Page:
Swedish Media Institute Prototypes E-newspaper Products

By: Steve Outing

The Institute for Media Technology in Stockholm, Sweden, a cooperative research organization funded by member media companies, has turned its gaze to Internet newspaper services. Its "Electronic Newspaper" research project has been running for more than a year now. Henrik Lundin of IMT recently reported in on the project's progress.

"Our project with Electronic Newspapers has not had the ambition to thoughtlessly push something out on the Internet," says Lundin. "We are evaluating how news material should look, to fit the production process, to easily be distributed and to effectively be consumed by the readers. In addition, we evaluate what information services there are that newspapers could produce to add value to the product."

The project focuses much effort on how information is structured in an online environment. "Having a scientific approach to the problem of news that would be produced, distributed and presented online, we soon realized that the information had to be structured," he says. "Now that is quite obvious to many, but I can assure you that it was not the case at the time we started to work with our prototype. We were among the first to connect a database to a World Wide Web server and evaluate the profits of that."

The e-newspaper prototype is still being worked on. While I can't point you to it on the Web, you can take a look at a spin-off project of the Electronic Newspapers research called D@GS

This is a system for searching classified ads from three of Sweden's largest daily newspapers. "This is just a small part of what our prototype can do, but exemplifies what we gain to put the information in a database," Lundin says.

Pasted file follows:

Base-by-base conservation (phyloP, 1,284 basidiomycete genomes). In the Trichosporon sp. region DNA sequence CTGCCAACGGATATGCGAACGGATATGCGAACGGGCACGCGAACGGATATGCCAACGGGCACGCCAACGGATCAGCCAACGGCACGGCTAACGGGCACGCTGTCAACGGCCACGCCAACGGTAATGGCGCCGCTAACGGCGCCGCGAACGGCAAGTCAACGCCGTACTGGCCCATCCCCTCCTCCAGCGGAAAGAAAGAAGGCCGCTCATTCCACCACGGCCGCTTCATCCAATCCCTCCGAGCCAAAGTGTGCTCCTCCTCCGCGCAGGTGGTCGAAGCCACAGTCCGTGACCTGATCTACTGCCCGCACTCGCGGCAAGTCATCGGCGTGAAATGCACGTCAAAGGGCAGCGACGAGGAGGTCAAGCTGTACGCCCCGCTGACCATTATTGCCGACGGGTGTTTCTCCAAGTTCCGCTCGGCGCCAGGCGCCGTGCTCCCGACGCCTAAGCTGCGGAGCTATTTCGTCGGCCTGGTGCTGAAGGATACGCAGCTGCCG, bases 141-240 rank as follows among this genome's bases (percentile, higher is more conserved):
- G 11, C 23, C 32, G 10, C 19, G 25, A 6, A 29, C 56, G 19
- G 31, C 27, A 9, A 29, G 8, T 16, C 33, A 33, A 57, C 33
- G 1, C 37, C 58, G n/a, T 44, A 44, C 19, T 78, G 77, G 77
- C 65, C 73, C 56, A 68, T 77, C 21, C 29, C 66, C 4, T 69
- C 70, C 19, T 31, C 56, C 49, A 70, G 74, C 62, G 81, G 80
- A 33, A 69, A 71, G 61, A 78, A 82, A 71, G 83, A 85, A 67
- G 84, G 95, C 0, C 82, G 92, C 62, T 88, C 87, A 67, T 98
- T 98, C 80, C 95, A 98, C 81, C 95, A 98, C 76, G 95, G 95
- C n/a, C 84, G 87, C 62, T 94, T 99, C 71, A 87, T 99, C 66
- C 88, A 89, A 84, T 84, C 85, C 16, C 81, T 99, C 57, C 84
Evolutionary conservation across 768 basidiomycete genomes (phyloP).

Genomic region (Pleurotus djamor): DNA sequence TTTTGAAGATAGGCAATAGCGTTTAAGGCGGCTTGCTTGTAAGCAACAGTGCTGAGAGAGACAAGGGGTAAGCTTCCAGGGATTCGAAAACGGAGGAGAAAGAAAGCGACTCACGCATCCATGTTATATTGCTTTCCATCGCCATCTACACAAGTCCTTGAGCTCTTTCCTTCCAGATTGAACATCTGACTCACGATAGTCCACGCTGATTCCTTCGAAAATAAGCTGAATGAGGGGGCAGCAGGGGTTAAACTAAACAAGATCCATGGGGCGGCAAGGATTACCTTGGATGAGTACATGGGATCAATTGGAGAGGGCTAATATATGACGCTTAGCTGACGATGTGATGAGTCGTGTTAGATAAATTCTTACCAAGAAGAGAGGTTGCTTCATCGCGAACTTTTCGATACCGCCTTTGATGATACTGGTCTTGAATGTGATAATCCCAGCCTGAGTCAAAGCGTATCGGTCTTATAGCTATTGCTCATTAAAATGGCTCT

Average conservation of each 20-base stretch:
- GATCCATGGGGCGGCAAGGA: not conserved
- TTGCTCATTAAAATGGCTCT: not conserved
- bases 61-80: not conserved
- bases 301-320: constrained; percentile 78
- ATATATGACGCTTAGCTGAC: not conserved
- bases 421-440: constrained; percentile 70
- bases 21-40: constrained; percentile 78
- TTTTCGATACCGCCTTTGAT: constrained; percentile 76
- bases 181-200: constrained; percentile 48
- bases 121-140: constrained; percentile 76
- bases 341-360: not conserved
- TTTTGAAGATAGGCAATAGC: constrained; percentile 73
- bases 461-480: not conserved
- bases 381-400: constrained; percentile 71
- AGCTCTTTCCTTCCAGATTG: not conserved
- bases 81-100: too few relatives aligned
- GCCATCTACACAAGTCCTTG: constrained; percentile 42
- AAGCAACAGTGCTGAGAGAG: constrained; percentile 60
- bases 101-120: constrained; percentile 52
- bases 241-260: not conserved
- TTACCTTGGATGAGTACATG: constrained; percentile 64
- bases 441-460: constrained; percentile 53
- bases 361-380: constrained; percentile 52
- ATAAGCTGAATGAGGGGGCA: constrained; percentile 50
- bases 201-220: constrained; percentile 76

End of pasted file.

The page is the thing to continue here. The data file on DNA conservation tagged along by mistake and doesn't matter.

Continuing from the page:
If you don't speak Swedish, you'll have a little trouble with this site. But the structure of the classified ads prototype is understandable despite the language barrier to non-Swedes. Information about the Institute on the IMT Web site is available in Swedish and English.

Henrik Lundin can be contacted at henrik.lundin@itm.se

Another Asian paper

Here's another newspaper online service to add to my column Friday about Asian newspapers online. The Korea Herald, an English-language daily in Seoul, has a Web service that's been online since September 1995. Thanks to Grace Chung of Editor & Publisher, who learned about this service on a recent trip to Korea, for pointing this one out.

New journalism job listing service

The Florida Times Union (Morris Communications, USA) has created a new World Wide Web diversity journalism job bank as a public service. Anyone can use the free job bank, but the goal of the project is to increase participation in the media by minorities and women. Most of the jobs listed are currently traditional journalism positions.

Another excellent place to look for jobs online is Editor & Publisher Interactive's classified ad listings. Go to the main E&P Interactive home page and click on Classifieds at the bottom of the page.

Arizona Central's look on AOL

In a recent column about America Online, I talked about Phoenix Newspapers' recently introduced Arizona Central area on America Online (the papers also operate a Web site), and noted that the design of the AOL flavor of Arizona Central was less visually attractive than the Web version. Let me clarify those comments, because I was viewing the AOL site using a Macintosh and AOL's client software. Senior editor for information technology Howard Finberg points out that the Macintosh presentation of Arizona Central is currently inferior to what Windows AOL users see -- a situation that should be rectified early next year when AOL upgrades its software for Macintosh users. Finberg says that in deciding to create Arizona Central page presentations that only Windows users can see in their full glory, "We made a decision based on 85% of the market (using Windows)."

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